Saturday, June 4, 2016

Writing Your Nonfiction Book


Books, even the best ones, only approximate reality. Not all details can be included. Not all details are correct. Even so, the nonfiction book author tries to include the important aspects and get these right. Ideally, the sources for the “facts” will be made clear, allowing some checking by skeptical readers and allowing others to follow up and get more information.

Experts have been shown to be wrong with surprising frequency (see David H. Freedman’s 2010 book Wrong), so you will be in good company if some of what you write turns out not to be correct. Try to keep that to a minimum!


In his How to Write a Non-Fiction Kindle eBook in 15 Days, Karia (2015) recommends you first explore your interests and knowledge:
·      What do I know well?
·      What am I interested in?
·      What could I research effectively?
·      What experts can I access easily?

For Write Your Book with Me, I knew how to write, had written and published a lot, am interested in writing, and the Internet gives lots of opportunities for obtaining more information, as does I accessed the experts through their books. For my memoir, Ting and I, the answers were clear: I knew our life. For a third book, How to Manage Nursing Care at Home, I had over a decade of experience and co-authored it with Diane R. Beggin, a very smart and articulate Registered Nurse who had even more experience along with the requisite professional training and credentials. For a fourth book, SOLVED! Curing Your Medical Insurance Problems, I had a co-author who was an expert in the field, and I supplied some personal experience plus coaching and editing.

         But will anyone buy it? I didn’t care much about sales with my memoir, as it was largely a gift to my wife and my family and friends. I hoped this book on writing would be popular and helpful, but at least it would be useful for my writing students / clients, and it serves as a thick business card. One author claimed that books are the best business cards on Earth. Still, one would like to go beyond handing them out.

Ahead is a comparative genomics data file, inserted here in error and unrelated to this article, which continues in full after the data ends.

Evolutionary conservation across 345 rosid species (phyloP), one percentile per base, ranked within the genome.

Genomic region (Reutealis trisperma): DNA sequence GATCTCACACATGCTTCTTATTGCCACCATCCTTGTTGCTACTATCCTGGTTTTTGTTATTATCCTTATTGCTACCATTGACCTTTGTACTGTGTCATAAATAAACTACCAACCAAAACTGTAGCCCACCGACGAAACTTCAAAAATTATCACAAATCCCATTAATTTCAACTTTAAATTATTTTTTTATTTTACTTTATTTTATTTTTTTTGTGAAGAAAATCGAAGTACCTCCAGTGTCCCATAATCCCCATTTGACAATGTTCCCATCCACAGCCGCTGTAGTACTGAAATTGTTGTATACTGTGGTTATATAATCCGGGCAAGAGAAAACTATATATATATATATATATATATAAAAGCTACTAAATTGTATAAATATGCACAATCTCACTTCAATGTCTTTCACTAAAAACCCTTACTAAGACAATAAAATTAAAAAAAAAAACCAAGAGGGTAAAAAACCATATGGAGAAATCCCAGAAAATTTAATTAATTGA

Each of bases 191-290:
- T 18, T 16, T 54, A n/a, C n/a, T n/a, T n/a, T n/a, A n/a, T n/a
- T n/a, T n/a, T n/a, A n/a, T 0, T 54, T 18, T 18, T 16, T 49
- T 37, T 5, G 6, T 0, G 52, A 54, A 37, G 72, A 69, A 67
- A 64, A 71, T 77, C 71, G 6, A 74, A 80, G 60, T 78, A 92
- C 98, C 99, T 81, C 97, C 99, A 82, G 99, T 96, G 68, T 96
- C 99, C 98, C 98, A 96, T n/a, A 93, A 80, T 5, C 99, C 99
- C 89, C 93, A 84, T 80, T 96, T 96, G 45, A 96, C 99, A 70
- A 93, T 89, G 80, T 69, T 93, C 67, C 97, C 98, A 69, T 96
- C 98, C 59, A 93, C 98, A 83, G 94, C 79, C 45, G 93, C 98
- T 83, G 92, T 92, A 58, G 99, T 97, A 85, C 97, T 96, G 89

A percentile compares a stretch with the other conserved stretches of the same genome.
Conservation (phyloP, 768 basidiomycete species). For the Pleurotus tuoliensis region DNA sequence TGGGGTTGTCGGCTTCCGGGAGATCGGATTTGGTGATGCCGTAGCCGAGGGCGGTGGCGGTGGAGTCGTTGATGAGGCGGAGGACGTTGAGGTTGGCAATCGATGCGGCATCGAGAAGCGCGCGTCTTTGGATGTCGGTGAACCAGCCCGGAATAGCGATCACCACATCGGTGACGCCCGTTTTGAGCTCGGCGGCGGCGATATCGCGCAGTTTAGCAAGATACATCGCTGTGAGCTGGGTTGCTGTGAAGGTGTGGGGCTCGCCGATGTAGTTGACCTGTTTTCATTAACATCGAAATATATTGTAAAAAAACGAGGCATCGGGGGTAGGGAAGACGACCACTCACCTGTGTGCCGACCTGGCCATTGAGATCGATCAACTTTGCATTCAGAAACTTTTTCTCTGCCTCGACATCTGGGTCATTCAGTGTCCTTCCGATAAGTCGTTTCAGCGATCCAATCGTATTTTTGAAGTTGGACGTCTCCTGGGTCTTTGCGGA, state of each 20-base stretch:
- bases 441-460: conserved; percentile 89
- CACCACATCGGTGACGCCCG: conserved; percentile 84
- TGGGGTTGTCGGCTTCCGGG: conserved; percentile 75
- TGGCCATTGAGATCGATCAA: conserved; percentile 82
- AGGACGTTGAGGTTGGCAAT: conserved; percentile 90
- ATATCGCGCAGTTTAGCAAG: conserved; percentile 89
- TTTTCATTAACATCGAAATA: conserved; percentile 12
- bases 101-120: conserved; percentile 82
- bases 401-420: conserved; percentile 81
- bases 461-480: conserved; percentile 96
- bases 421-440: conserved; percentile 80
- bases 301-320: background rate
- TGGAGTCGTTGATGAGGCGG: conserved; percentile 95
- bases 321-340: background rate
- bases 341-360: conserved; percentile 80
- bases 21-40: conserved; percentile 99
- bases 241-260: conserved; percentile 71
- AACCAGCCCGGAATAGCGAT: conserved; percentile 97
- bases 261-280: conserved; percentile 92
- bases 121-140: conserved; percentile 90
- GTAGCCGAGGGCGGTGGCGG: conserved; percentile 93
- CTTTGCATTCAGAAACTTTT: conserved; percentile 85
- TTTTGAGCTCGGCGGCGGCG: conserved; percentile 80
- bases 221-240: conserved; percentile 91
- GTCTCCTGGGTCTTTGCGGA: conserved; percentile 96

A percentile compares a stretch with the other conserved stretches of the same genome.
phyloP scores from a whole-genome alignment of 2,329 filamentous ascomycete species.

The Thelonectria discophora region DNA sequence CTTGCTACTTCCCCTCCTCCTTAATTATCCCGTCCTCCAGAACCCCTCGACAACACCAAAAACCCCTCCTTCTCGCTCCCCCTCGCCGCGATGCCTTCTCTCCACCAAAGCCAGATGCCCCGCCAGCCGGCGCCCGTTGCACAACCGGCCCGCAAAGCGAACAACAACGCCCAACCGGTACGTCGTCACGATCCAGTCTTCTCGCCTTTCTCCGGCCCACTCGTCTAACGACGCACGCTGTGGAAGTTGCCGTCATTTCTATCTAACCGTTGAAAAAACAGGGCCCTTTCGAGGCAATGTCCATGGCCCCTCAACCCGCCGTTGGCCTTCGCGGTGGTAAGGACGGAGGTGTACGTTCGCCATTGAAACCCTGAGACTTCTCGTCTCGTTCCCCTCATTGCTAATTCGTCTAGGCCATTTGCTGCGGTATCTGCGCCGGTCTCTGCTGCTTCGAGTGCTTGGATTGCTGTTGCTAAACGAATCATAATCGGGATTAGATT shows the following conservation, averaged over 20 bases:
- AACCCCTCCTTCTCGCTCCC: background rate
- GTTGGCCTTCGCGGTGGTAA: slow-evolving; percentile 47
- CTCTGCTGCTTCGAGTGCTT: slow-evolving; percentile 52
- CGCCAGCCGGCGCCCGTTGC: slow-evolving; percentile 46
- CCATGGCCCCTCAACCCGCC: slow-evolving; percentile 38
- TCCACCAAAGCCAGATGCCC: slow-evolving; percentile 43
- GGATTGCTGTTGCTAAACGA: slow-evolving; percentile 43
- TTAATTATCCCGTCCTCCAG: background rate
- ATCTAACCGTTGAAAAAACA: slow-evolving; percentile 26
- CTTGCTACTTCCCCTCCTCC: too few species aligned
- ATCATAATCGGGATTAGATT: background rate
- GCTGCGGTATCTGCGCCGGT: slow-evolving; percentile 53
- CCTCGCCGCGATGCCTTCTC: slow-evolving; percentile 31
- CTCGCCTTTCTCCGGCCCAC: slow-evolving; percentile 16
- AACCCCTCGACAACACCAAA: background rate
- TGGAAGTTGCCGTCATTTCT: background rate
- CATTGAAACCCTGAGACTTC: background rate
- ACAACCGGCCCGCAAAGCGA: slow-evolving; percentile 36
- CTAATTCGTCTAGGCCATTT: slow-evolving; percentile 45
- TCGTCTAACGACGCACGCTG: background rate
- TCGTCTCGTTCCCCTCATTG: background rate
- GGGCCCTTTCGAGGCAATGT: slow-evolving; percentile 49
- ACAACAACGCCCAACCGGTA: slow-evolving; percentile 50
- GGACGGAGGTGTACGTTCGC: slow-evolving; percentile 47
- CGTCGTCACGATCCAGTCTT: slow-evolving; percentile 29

Karia (2015) and others recommend using to explore what is selling and where the opportunities are. He recommends noting the books that have sales ranks of 20,000 or less (where lower means more sales). A book of his that was ranked near 10,000 was selling 200 to 300 ebooks per month. A book ranking near 200,000 would be selling about one-twentieth as many per month. He notes, “If you can’t find at least three books with that low sales rank [10.000], it means there isn’t much demand for your topic.” Move on, unless you don’t care about sales. Karia also recommends checking with to see what courses are most popular.

         Next, focus on “narrowing your niche.” My title here, Write Your Book with Me, is probably too broad. “Memoir” rather than “Book” would have been better, but it would not have reflected the title of my web site and narrowed the book’s scope greatly. “Bestseller” would have been even more attractive, but I cannot really promise that. “First Book” would have narrowed the field and indicated that I was going to help newbies who were not likely to get published by traditional publishers. Our How to Manage Nursing Care at Home seems both needed and manageable, though. Watch for it on the bestsellers lists…if there’s nothing better to watch on TV.

         More market research can be obtained by reviewing the Amazon reviews of the books you might have written.


Excerpted from my magnum opus, Write Your Book with Me, available from online booksellers, including,, and its publisher, Outskirts Press. The 200-page paperback and the ebook formats are currently about $1 at, and the truly intrepid and parsimonious can get the ebook free at

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